Feathers of Hope’s original members pass on reins
Kathryn Morris, Uko Abara, Talon Bird, Karla Kakegamic, Samantha Crowe, Sarah Nelson, and Savanna Boucher at the Feathers of Hope open house that was held in Thunder Bay. Boucher, one of the four new amplifiers, is “really excited about creating change.”
The Feathers of Hope youth group held an open house at the northern office for the Provincial Advocate for Children and Youth where they not only welcomed guests but also four new youth amplifiers.
Kathryn Morris, one of the original youth amplifiers for FOH, said that the four new amplifiers would be carrying on with the work that she and the previous FOH amplifiers have done.
“They’re the ones that carry on the job that me, Uko, Samantha, Nicole, Julaine started,” Morris said. “Me and Sam are moving into that mentoring role.”
Since FOH’s inception over a year ago with a spring youth forum, the group has released a report based on the results of that forum. The report is based on the voices of more than 160 First Nations youth from 64 remote and fly-in First Nations communities across northern Ontario.
They have also created a DVD that can be found inside the report.
“The video has been shown across Canada,” Morris said. “We’ve been to many events, we’ve been invited to speak at many events. We went to Saskatoon for the AFN Youth Summit, the Yukon.”
Samantha Crowe, another original youth amplifier, added that the group was just at the Truth and Reconciliation Education Day as well.
Morris said that she was happy to see so much happen with FOH over the last year, and that she and Crowe would be taking on mentoring roles and focusing on the actual change with leadership.
“I’m going to be focusing on creating change with the leadership as opposed to when I first started,” Morris said. “I was there with the young people bringing their voices to the leadership, now I am going to be there with the leadership.”
Morris said that it felt like she and her previous fellow amplifiers at the northern office were “handing over our baby” to the new amplifiers.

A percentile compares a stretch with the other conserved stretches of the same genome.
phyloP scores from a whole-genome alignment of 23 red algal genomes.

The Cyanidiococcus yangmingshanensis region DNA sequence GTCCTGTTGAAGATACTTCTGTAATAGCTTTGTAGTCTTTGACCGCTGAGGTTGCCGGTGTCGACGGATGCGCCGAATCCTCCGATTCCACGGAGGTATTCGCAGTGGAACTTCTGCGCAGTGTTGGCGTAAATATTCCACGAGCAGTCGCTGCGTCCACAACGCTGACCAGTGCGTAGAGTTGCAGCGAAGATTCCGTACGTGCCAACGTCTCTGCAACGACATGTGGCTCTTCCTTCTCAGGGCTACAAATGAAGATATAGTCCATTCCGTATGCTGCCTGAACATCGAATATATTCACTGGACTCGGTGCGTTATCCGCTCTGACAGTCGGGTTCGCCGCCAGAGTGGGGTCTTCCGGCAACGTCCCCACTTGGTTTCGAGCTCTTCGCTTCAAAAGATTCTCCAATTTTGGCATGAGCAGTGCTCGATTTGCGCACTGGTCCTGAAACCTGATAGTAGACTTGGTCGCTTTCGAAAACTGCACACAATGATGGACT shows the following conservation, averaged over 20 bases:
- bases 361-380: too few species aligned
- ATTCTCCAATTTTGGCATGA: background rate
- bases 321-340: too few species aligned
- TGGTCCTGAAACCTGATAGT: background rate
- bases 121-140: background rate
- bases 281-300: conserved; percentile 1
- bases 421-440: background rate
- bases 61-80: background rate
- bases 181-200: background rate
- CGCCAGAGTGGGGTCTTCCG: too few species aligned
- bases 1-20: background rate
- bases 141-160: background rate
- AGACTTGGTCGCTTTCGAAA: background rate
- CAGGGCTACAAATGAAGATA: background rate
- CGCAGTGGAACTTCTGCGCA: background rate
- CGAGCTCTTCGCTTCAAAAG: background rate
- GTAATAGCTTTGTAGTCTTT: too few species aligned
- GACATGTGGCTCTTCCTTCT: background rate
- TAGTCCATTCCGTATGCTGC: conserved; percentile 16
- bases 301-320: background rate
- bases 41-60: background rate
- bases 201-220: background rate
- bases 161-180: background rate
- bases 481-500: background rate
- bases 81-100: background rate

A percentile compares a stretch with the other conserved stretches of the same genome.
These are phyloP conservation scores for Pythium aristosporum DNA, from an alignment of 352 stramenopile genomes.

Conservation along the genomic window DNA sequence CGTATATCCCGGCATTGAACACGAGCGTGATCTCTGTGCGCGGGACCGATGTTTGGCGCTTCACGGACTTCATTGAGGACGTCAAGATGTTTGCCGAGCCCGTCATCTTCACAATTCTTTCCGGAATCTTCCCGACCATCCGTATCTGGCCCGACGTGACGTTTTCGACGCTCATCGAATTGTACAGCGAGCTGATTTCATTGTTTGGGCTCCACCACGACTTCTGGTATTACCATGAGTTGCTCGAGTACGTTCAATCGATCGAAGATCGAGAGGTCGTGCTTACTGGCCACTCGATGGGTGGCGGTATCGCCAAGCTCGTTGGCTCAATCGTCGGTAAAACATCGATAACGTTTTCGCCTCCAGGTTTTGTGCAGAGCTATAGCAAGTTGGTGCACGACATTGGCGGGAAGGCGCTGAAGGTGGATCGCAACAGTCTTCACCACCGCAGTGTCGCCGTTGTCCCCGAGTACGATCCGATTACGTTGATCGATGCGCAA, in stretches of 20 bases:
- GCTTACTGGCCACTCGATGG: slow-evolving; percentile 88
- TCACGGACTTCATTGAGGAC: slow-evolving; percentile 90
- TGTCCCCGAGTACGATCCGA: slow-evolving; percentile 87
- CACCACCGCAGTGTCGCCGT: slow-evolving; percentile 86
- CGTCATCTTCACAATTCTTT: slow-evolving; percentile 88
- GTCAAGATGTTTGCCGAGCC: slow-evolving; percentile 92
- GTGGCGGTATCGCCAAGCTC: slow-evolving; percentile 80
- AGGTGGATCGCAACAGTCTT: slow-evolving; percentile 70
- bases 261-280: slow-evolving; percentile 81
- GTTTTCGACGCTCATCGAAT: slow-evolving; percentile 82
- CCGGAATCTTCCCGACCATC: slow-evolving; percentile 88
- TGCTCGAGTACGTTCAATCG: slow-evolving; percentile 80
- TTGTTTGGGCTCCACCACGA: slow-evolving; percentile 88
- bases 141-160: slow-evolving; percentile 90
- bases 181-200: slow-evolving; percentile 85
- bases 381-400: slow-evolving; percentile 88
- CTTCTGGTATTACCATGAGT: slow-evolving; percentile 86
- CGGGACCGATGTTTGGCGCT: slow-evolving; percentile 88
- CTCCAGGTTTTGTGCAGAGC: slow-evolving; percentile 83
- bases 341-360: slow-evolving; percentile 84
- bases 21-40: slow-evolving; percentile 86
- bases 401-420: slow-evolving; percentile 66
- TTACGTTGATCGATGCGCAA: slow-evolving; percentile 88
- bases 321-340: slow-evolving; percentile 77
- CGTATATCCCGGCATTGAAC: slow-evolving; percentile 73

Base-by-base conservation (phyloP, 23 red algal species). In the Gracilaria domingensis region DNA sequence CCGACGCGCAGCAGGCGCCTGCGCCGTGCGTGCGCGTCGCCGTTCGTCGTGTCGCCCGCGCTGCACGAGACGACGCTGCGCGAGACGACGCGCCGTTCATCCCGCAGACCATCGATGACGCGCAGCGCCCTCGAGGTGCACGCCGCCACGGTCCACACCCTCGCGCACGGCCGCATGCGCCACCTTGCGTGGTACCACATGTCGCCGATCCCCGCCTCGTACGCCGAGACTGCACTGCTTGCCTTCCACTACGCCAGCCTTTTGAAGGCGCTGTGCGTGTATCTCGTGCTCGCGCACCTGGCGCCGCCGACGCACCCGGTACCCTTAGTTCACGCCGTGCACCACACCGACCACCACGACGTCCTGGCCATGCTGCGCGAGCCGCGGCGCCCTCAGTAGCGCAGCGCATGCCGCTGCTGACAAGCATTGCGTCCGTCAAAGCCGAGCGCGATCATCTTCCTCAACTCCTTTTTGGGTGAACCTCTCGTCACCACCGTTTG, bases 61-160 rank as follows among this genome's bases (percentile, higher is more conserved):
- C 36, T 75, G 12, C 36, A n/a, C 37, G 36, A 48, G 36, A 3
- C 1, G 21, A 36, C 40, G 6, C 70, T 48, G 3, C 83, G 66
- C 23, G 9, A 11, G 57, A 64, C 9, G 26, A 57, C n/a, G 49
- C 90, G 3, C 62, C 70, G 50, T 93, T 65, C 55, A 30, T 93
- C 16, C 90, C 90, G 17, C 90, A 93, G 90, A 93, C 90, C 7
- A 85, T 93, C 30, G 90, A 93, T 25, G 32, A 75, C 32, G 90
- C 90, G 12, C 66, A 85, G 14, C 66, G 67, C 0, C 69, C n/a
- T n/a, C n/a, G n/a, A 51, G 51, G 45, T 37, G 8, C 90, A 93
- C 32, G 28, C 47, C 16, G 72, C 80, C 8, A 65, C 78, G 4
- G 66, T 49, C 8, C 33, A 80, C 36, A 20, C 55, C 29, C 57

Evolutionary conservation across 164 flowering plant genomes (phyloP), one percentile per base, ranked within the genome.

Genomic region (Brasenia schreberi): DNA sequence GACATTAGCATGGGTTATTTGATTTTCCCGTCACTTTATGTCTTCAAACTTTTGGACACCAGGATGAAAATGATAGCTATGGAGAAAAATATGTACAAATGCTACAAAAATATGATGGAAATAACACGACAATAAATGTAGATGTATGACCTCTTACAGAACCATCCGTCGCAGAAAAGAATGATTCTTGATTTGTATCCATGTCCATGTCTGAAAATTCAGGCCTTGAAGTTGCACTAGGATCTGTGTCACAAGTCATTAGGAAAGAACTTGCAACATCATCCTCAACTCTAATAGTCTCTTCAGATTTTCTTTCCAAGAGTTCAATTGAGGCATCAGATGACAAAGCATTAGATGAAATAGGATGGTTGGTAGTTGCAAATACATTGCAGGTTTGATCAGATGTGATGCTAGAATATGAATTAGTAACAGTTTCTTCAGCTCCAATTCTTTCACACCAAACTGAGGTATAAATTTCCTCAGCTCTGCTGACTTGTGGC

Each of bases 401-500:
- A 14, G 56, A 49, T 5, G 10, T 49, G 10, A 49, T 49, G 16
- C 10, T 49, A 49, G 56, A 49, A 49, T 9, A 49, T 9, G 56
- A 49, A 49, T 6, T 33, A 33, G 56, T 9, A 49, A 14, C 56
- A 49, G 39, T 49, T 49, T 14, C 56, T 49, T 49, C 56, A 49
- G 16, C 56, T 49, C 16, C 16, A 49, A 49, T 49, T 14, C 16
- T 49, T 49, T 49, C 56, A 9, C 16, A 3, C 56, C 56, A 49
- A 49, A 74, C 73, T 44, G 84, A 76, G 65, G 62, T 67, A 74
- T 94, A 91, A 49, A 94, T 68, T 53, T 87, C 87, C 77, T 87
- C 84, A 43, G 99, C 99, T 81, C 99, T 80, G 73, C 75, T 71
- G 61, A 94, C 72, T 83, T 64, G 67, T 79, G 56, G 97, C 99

Karla Kakegamic, Talon Bird, Sarah Nelson, and Savanna Boucher are the new youth amplifiers with the northern FOH sector in Thunder Bay.
Boucher said that she first heard about FOH after being followed by the group’s account on Twitter.
“I started seeing Feathers of Hope everywhere,” Boucher said. “I really wanted to know what it was.”
Boucher was informed by a friend about the job and she jumped at the opportunity.
“I wanted to be involved for a long time,” Boucher said.
Nelson, a member of Couchiching First Nation, also heard about FOH through social media.
“I think it was a Facebook share,” she said. Nelson was also a note-taker at the spring forum.
Bird, who was also on the FOH youth advisory committee, said that he first heard of FOH through all of their promotional work.
“I heard of Feathers of Hope after all of the promotional work the amplifiers were doing. They reached out to the communities, they reached out to one specific community – Whitesand First Nation. I happened to see them there.”
Kakegamic said she heard of FOH through Facebook and she also knows Julaine Trudeau. Kakagemic said she looks forward to working for the youth.
“I am very excited about what they have to say and the new forum,” Kakegamic said.
Bird said that he is looking forward to carrying on the legacy the previous FOH amplifiers have implemented, as well as interactions with the youth.
Nelson is looking forward to planning the forums and implementing the actions.
“And just being that mode for the youth to speak up about what they really want,” said Nelson. “I feel like my last job as the intern for the city for the Respect Initiative has really prepared me for things. It was a lot of presentations with students and other people and professionals.”
Boucher said that she is excited about creating change as a FOH youth amplifier.
“I’m really excited about creative change. We’ve all experienced it, the social issues, and the impacts on our lives. I really want to change that and to change it for my own children and other youth,” Boucher said.
Feathers of Hope will be planning a child welfare forum for next spring.
Crowe explained that the issue of child welfare was brought up in the first youth forum, but that the group felt it was not discussed enough to elaborate on or address the issue.
“We want to make sure we are working on what the young people are saying in the forum,” Crowe said. “Once again, we will be doing the call out to young people, and different service providers.”
Morris said that she is glad she is able to stay on with FOH.
“I’m glad I am able to keep on with the project and be a part of creating change,” Morris said.
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